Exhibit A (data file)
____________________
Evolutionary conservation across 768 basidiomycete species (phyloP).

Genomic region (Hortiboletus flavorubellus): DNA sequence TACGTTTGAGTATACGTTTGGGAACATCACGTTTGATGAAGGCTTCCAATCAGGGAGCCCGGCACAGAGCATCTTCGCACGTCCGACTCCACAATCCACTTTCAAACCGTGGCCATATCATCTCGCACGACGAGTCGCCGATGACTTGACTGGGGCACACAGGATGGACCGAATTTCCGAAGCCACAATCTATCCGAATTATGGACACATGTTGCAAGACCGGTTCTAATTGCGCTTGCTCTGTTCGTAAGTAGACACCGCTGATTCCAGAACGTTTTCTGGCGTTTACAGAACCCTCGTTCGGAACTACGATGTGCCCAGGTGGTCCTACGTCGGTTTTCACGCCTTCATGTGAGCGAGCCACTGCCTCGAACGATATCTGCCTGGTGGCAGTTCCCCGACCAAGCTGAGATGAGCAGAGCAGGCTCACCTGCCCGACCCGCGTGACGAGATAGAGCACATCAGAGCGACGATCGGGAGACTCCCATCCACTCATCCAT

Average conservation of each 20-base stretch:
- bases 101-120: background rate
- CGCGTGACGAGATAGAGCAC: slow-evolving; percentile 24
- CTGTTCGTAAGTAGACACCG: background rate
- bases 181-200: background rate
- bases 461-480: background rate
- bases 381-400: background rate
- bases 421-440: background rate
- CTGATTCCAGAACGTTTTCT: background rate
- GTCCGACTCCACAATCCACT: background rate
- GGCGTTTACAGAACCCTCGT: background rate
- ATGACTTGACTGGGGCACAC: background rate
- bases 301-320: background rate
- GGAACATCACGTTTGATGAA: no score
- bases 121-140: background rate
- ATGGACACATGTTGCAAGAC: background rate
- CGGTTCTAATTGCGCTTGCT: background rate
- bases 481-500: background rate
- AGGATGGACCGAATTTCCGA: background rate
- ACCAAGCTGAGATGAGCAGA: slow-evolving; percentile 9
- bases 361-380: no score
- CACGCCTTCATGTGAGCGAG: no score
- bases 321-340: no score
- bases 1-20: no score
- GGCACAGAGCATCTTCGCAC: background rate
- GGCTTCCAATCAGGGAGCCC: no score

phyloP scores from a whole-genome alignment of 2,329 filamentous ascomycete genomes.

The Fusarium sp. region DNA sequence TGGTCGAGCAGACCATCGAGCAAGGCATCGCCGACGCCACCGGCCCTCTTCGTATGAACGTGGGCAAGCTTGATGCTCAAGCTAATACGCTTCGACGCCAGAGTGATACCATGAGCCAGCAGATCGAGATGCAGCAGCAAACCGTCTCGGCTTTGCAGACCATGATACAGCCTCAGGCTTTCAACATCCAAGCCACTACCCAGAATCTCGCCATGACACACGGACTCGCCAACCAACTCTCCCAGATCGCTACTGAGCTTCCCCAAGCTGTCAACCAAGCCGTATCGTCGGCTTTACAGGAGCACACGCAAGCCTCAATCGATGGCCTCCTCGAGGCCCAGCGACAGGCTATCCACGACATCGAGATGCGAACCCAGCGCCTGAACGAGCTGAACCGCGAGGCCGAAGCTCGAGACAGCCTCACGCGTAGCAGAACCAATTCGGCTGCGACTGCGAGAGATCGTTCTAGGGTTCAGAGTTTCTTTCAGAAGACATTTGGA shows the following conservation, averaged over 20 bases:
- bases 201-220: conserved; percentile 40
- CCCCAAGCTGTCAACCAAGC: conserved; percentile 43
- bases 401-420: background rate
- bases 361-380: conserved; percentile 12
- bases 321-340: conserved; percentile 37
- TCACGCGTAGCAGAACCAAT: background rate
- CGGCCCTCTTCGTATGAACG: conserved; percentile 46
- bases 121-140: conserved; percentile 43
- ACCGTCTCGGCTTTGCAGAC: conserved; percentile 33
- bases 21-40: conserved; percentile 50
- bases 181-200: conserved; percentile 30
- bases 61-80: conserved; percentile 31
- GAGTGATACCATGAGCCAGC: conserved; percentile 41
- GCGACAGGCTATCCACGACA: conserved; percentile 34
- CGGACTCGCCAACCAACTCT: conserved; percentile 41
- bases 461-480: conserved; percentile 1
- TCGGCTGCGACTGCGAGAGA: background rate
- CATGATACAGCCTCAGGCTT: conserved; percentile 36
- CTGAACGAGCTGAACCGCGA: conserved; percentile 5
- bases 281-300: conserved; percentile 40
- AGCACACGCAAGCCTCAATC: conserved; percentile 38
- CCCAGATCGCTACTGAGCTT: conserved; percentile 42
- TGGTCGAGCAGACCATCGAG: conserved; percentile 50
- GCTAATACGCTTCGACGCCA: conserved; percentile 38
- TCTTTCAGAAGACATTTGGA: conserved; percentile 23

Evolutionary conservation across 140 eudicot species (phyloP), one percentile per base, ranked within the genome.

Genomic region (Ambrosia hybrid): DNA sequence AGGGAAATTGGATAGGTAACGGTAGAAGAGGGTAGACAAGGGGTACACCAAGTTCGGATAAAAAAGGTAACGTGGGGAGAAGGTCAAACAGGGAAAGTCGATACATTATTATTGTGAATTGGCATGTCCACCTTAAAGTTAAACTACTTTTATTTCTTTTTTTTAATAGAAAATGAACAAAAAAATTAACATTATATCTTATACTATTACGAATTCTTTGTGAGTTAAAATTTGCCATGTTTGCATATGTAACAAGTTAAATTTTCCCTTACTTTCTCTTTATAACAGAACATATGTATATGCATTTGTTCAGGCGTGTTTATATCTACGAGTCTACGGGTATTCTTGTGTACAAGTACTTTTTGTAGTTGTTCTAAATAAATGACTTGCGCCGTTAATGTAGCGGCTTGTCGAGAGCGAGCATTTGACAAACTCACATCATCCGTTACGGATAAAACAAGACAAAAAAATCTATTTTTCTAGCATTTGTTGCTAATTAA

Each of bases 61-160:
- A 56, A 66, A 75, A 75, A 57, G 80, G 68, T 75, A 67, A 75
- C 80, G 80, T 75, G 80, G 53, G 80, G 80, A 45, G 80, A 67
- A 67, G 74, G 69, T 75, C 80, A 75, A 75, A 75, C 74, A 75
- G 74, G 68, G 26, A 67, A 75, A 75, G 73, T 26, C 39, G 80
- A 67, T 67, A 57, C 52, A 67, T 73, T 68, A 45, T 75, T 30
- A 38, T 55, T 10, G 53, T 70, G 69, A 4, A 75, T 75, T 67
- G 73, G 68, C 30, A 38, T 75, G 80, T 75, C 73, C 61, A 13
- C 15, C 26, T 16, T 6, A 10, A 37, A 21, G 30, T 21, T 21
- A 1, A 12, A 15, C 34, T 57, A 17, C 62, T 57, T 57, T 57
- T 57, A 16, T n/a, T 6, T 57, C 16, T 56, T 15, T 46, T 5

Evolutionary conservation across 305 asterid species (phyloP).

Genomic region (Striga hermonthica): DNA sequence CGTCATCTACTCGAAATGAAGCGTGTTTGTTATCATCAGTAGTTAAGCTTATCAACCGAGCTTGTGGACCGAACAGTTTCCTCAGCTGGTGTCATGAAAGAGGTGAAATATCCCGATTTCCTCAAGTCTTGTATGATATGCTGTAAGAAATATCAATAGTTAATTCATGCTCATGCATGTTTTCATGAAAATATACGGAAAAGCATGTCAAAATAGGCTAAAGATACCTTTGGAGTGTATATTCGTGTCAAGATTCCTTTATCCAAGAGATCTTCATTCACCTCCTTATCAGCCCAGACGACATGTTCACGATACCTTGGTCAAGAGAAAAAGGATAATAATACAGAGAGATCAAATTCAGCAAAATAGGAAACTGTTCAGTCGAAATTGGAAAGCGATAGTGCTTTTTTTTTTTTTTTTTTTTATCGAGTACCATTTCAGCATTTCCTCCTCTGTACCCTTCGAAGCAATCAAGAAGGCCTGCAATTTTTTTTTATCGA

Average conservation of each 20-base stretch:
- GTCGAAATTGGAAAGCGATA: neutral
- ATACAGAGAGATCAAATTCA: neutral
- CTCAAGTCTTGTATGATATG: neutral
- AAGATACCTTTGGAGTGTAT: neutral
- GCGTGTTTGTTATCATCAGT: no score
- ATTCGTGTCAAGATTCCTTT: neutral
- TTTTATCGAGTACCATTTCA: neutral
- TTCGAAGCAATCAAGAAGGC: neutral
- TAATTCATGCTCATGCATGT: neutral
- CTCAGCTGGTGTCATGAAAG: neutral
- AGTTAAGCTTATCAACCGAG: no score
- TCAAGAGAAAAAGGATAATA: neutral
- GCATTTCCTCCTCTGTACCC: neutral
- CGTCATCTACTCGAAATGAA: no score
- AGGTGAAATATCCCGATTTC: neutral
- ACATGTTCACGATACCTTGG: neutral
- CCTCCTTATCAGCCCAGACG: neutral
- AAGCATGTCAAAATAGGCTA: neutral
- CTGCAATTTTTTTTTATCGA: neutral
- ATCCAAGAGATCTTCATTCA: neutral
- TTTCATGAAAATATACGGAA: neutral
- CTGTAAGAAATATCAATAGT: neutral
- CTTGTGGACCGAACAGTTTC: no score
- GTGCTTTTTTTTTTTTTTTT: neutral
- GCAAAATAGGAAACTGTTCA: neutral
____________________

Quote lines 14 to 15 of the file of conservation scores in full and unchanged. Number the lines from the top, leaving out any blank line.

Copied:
- ATGACTTGACTGGGGCACAC: background rate
- bases 301-320: background rate